Systemic Racism in Mexico

“Mexico is a racist country,” Federico Navarrete proclaims at the beginning of his recently published Spanish-language book, México Racista: Una Denuncia (Racist Mexico: A Denunciation).

Navarrete, a prominent historian at Universidad Nacional Autónoma de México, known as UNAM, cites some of Mexico’s most cherished ideals as the source of the nation’s racism. Navarrete’s provocative book has generated much discussion in Mexico.

For more than a century, Mexico has prided itself on being a mestizo nation, one where the mixing of Spanish men and indigenous women during the Spanish Conquest produced a blended offspring. This is the story that all Mexican children learn in school.

Navarrete argues that this declaration is not accurate — it is a fable that has been recited for generations.

Navarrete argues that the myth was created as Mexico sought to whiten its population away from its indigenous countenance. There was great pressure on indigenous people to shed their language, culture, dress and lifestyles — to become mestizo. Many, of course, did not do so. Mexicans of African descent were also omitted from the mestizo club as Mexico, like many other Latin American countries, denies its African roots.

Navarrete identifies the numerous venues — family and home, adages, jokes, commercials and the mass media — where racism is propagated on a daily basis. For example, there is a preference for lighter skin within the bosom of the family, and indigenous and dark-skinned people are often the butt of jokes. He argues that when people are accused of being racist, they tend to deny or minimize their racism. People frequently downplay their racist statements or thoughts because they occur in private or are done in jest — no one is hurt.

Particularly noteworthy, according to Navarrete, is that Mexicans claim they cannot be racist because everyone in the country belongs to the same mestizo race. People criticized for their racism also tend to draw attention away from themselves by accusing others of being racist because they are the ones calling attention to race.

Navarrete argues forcefully that racism in Mexico is not merely idle talk. Rather, it is pernicious and noxious. The result of racist talk, actions and behavior among Mexicans is the social exclusion and devaluation of indigenous people and persons of African origin who are seen as not really part of Mexican society — they are the “other,” people who do not count.

Navarrete advances the concept of “necropolitics of inequality,” reflecting great disparity in the probability of death with impunity:

The ease and impunity in which so many Mexicans are murdered, disappeared, tortured and kidnapped signify that the right to life and other fundamental human rights are not distributed in an equal manner among Mexican citizens.

Put simply, the lives of some people are more valuable than those of others. Navarrete lists sectors of Mexican society that are most vulnerable to such death and violence:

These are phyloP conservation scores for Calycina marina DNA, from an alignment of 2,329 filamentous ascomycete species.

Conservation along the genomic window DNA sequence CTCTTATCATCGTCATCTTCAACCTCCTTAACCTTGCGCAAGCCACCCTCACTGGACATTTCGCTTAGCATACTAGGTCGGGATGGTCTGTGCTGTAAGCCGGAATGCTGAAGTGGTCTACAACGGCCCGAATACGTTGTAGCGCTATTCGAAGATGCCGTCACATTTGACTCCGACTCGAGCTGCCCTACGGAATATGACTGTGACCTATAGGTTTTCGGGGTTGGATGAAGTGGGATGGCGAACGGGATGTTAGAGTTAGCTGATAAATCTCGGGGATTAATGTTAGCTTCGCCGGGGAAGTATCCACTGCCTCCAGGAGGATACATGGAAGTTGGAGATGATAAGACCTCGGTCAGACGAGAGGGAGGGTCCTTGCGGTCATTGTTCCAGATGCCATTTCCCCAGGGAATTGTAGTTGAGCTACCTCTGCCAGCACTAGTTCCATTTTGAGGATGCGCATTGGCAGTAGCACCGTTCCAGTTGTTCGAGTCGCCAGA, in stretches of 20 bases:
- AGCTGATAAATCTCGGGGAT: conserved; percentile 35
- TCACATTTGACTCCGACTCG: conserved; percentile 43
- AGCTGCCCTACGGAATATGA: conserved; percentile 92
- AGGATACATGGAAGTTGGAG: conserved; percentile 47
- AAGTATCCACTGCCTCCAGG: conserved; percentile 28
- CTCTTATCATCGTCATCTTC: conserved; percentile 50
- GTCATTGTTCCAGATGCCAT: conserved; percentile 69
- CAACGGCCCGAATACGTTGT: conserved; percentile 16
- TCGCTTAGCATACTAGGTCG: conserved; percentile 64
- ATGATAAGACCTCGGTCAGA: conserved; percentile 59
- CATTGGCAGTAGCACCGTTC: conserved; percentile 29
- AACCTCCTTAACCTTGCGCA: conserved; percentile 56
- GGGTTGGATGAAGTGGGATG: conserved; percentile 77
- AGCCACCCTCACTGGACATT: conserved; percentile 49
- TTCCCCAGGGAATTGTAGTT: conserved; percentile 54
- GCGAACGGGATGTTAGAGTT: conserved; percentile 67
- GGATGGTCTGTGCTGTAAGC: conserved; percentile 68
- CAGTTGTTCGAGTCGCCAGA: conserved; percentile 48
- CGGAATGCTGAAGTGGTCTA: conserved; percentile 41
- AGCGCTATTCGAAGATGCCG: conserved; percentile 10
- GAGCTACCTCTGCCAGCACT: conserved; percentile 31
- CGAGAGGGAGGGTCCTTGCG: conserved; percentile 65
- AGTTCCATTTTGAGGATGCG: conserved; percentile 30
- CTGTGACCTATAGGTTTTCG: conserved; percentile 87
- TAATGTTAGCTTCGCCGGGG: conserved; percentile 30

marginalized youth, women, persons with nontraditional sexual identities, journalists, peasants whose territories contain valuable natural resources.

A recent study of the 35 countries forming the Organization for Economic Co-operation and Development, or OECD, found that Mexico had the second highest level of inequality in 2014. Racism and inequality intersect to marginalize the lives of many Mexicans.

Navarrete asserts that some of the most heinous murders over the last couple of decades in Mexico show the minimization of the lives of Mexicans who live on the margins of society. He draws attention to the impunity and the Mexican government’s lack of concern for the disappearance and murder of the 43 student teachers in Ayotzinapa, Guerrero, in September 2014; the killings of hundreds of women in Ciudad Juárez in the 1990s and 2000s; the mass murder of 200 Central and South American migrants in San Fernando, Tamaulipas, in 2010 and 2011; and the mass murder of 22 individuals assumed to be narcotraffickers at the hands of Mexican soldiers in Tlatlaya on June 30, 2014. Navarrete asserts that the indigenous roots, the darker skin and the low socioeconomic standing of these victims made their lives invisible and expendable. He avers that there would be an uproar in the government and mass media, and among the elite if the victims were “beautiful” people from privileged classes.

In the case of the 22 people killed by soldiers in Tlatlaya, Navarrete points out that the Spanish newspaper El País aptly described how much the Mexican government valued the lives of the victims in its headline “Only 12 Words for Each Dead Person,” referring to the government’s terse 273-word announcement of the incident.

This book is a valuable addition to the growing body of scholarship calling attention to racism in Mexico. The book aims to provoke dialogue in the country to make the invisible visible, and to ultimately better the social, economic and political position of the marginalized.

We can also draw on Navarrete’s book to understand the similarities of racism in Mexico and the United States. They are numerous. In both countries we see the link between the value of one’s life, and the color of one’s skin and one’s socioeconomic standing. In Mexico, people of indigenous and African origins are the poorest, least educated, most marginalized and most invisible in the country; in the U.S., Native Americans, African-Americans and Latinos hold this unfortunate distinction. Over the last several years in the U.S., there has been a surge in the killing with impunity of unarmed African-Americans by police officers. Activists have needed to remind us that “Black lives matter.”